dir. Kenneth Branagh

The older brother in cinema is a lost art as our boys are stuck at what Joe Campbell would call the beginning of the hero's journey - the process of moving from boys to men, seeking the wild man at the bottom of the soggy lake, etc. Never arriving at their goal, our heroes never reach the next phase, the next mythic journey, which is the older brother-- the third age of man, the lover, sighing like furnace, the rainbow bridge between childhood and adulthood, neither teen nor tween, instead of trying to bum-rush being a boy into being father, the king. In short, THOR's process is unique compared to the heroes journey as reflected in other Marvel comics in that he's a man - with a burly physique and regal walk and a self confidence many yards removed from the insecure Peter Parker or smug narcissist Tony Stark. Chris Hemsworth resonates as a guy who looks like he might be fixing motorcycles while listening to Metallica one minute and ruling Asgard the next. And for that alone, the film is awesome. Kenneth Branagh, you are redeemed in my eyes.. Add Natalie Portman and Kat Dennings as two hot astro-physicists (below) guarded only by the flimsiest of Wilkinsons, stir in an Iraq war subtext (with Hemsworth as Bush Jr, Loki as Dick Cheney, the Frost Giant as Saddam), beautiful and elaborate Valhalla art decoration and attention to minute detail on a mythic, intertextual (references to the Hulk and Stark mixed in) and personal (great hipster comic relief from Dennings), and my heart is hammered!


Dir. Calvin Reeder

A landmark debut of high 16mm film strangeness in the Alice in Wonderland / limbo / post-apocalyptic / dream world / experimental mode, without half trying, it joins the ranks of works by David Lynch and Herk Harvey in the nightmare logic pantheon, but with the tactile American flannel shirt dread of Coscarelli and Carpenter as a backdrop. With it's droning electric guitar score and refusal to explain itself or offer any stable reality to warp, Reeder's film turns to the groundless ground previously inhabited only by Eraserhead, and then goes deeper down into the muck, attacking along the fault lines between avant garde 'le bad cinema' and psychedelic Xtreme horror; waking reality and nightmares and a grunge-tinted road movie. Iit's Dementia AKA Daughter of Horror if it wanted to be Twin Peaks: Fire Walk With Me on a Plan Nine budget and instead took too much acid and wound up stumbling through Carnival of Souls in search of a Michael Frost psychotronic spice grinder; then it became a panic movement Easy Rider x Repulsion retooled as a Dali nightmare in flannel by Alejandro Jodorowsky. (full)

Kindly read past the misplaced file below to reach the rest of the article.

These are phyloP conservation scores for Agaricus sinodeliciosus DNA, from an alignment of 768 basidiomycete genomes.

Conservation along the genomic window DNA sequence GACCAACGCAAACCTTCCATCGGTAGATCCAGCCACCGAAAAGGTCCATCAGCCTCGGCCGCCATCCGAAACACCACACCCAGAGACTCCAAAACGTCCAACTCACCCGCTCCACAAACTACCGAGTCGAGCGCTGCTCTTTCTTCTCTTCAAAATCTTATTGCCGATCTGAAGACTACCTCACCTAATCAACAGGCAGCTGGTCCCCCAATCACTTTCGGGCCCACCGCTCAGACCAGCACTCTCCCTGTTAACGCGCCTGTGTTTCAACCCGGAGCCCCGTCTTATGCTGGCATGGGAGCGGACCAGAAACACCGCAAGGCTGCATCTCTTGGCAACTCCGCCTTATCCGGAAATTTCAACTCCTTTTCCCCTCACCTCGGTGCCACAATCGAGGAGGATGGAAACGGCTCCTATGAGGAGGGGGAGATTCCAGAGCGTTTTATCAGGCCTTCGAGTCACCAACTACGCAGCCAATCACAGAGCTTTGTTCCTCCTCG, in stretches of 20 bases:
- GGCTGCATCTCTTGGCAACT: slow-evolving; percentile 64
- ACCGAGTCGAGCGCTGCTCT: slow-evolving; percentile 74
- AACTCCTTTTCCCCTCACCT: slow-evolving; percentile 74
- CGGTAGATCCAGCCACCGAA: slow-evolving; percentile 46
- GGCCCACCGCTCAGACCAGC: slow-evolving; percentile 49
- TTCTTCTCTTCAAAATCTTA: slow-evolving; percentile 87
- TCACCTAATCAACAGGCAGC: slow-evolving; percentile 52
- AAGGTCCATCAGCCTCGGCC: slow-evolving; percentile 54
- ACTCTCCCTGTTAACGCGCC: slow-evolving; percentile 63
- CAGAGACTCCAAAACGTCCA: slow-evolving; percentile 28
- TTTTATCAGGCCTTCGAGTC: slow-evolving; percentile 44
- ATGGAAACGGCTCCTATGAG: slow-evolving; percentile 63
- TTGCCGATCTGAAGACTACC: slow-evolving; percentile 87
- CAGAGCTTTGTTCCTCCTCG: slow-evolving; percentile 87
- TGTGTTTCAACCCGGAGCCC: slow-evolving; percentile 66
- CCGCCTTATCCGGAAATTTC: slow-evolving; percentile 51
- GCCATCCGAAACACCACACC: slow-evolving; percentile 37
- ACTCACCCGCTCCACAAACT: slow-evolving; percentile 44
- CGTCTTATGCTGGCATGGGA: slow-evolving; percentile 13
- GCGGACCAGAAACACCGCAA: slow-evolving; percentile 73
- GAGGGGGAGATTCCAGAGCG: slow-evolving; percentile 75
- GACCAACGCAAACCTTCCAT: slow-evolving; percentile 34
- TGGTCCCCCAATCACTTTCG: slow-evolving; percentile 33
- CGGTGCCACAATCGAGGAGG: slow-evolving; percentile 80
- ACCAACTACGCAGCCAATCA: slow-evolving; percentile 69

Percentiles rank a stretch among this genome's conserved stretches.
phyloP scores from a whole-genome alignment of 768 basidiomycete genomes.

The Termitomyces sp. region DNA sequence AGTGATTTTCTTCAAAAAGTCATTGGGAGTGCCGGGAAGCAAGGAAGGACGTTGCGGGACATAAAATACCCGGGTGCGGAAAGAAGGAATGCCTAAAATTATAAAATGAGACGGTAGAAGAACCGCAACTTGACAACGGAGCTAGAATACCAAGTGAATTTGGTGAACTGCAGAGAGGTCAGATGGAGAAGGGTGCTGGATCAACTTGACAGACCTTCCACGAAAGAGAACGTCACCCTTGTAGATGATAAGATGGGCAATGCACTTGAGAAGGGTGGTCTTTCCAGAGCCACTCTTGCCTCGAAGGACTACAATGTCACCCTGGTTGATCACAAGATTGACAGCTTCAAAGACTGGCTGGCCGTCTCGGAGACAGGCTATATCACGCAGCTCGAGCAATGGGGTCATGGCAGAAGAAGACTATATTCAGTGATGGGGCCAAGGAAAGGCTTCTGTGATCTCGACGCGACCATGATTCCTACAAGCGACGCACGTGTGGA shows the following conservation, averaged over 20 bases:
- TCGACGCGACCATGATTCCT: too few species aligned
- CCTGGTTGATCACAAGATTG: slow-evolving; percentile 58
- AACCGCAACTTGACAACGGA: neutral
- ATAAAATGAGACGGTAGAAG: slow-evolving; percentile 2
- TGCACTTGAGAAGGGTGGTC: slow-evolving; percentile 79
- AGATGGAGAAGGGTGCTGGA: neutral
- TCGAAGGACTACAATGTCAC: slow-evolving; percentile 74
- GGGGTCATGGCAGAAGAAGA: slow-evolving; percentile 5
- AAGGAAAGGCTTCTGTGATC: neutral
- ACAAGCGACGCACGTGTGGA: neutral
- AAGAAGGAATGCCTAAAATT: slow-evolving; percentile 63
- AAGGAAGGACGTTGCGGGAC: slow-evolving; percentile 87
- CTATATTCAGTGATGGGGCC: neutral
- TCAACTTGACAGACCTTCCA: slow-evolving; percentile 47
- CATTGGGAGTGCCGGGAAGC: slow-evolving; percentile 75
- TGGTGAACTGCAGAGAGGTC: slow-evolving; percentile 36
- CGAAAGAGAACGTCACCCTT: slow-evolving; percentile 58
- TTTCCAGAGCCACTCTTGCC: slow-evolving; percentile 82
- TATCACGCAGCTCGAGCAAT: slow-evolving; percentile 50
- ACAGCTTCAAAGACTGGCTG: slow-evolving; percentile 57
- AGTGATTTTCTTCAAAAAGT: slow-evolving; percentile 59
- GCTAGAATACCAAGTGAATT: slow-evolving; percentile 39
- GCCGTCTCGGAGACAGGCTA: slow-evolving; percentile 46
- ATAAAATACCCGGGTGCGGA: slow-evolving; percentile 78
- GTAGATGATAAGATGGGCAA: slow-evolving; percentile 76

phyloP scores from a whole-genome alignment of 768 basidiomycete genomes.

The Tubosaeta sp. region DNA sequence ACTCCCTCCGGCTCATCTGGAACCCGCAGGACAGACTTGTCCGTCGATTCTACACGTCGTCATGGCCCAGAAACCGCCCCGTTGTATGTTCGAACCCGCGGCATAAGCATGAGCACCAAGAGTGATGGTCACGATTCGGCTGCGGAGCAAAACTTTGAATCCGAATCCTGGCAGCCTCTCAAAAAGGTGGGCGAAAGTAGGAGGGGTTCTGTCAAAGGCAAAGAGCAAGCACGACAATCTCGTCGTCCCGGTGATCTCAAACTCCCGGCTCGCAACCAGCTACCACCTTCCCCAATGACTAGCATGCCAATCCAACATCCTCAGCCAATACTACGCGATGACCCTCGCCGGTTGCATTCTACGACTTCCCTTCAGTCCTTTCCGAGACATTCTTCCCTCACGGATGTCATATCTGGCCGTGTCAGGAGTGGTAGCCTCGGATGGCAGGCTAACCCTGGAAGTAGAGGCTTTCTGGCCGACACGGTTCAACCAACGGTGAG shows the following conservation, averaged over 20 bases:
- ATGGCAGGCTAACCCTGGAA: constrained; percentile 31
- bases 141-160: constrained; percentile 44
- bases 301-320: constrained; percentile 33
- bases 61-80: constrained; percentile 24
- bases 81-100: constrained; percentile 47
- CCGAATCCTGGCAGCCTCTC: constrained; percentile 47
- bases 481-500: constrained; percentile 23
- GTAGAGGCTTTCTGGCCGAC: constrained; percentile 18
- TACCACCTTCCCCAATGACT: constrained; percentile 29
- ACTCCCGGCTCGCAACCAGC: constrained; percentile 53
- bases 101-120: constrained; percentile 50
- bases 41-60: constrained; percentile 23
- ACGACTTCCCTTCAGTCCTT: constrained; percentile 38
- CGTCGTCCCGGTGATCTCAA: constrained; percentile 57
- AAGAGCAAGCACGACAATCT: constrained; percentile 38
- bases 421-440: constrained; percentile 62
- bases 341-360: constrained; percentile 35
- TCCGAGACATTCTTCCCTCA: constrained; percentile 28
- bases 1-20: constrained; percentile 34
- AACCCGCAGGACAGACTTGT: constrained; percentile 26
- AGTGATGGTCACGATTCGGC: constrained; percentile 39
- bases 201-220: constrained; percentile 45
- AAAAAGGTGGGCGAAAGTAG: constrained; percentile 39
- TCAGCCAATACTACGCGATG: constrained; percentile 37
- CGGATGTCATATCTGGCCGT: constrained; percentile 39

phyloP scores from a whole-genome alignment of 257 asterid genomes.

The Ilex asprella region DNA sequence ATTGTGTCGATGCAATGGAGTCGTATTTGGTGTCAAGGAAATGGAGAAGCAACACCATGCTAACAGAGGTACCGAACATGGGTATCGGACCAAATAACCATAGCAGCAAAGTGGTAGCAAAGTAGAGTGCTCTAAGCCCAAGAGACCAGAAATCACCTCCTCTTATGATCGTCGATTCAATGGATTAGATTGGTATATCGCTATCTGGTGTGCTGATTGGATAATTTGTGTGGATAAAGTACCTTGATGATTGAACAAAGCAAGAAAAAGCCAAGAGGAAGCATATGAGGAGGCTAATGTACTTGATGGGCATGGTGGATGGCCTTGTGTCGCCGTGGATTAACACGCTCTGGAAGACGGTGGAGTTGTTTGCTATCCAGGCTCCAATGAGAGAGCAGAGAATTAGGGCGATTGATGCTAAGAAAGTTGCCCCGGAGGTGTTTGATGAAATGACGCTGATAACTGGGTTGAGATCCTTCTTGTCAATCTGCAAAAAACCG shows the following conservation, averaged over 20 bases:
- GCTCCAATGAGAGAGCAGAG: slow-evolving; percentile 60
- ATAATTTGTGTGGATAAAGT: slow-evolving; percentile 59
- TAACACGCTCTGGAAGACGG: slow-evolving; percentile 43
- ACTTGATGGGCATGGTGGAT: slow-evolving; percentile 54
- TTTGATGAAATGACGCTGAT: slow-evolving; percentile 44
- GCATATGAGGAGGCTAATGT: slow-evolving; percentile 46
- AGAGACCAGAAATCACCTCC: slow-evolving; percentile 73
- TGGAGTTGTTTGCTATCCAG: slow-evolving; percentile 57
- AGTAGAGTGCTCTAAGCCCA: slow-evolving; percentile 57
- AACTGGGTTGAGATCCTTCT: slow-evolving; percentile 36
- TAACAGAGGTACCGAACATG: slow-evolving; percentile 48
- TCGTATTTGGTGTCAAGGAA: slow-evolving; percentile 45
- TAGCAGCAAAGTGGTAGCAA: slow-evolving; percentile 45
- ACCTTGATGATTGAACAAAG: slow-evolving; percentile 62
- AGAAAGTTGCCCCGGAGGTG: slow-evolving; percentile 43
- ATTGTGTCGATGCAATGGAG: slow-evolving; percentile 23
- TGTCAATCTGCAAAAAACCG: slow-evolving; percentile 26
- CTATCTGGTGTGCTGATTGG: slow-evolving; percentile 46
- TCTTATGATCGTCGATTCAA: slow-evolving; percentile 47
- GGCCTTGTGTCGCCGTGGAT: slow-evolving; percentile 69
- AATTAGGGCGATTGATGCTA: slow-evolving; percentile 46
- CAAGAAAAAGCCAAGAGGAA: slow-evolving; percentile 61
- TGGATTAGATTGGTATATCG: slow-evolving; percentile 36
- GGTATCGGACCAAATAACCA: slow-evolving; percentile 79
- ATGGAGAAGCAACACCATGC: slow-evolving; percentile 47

dir. Werner Herzog

Mixing fourth wall breaking documentary analyses with his usual monologues about dreams, Herzog may be in danger of becoming his own cliche, but the key word is 'own.' If you didn't catch this in 3-D you can get the picture from the wide angle lenses that comb through the surrounding French countryside like it's the opening sequence of THE SHINING. The 30,000 year old cave art itself is mind-blowing: the animals are drawn so that they overlap and merge perfectly with the fissures and cracks of the cave walls and Herzog brings home the idea they were drawn to seem like the first movies, limbs and horns waving in the flickering shadows of primitive man's fires --and the result is a spookily contemporary. The first moving picture, recaptured in 3-D after a 30,000 year hiatus, this be the serious HUGO.

dir. Paul Feig

"This earns huge props in its skewering of the rampant materialism and bourgeois oppression that's encouraged and indulged in the name of a 'magical wedding.' Props also come via the peerless improv naturalistic dialogue especially between SNL goddesses Kristen Wiig and Maya Rudolph. It would make a great double bill with MELANCHOLIA! Even if her motives are self-centered and/or lifted from MY BEST FRIEND'S WEDDING, it's damn heroic to see Wiig trash the bridal shower the way Anne Hathaway never could in RACHEL GETTING MARRIED. "(more here)

dir. Gore Verbinksi

Leonard Maltin gives this animated lizard tale a ** rating, citing the visuals as too dark and ugly. That's like bashing BLADERUNNER for being too rainy! (I think he gave it ** also). Apparently Lenny is prejudiced against reptiles like he is against women (BLACK SWAN also gets **) and moral ambiguity tied to shocking violence (TAXI DRIVER - **, the 1983 SCARFACE - *1/2), all of which is my way of saying RANGO is the s****t!  Like Gore Verbinksi's RING remake or his PIRATES OF THE CARIBBEAN films, it's worth watching just for the art direction alone (the barroom with its deep black shadows and dusty card sharps particularly), and Depp's lead vocal characterization exposes the neurotic narcissist at his own inner mumbling monologue core, and that takes guts, as does the CHINATOWN framework. If this movie had a Pixar stamp on it, the critics like Lenny would all be gushing.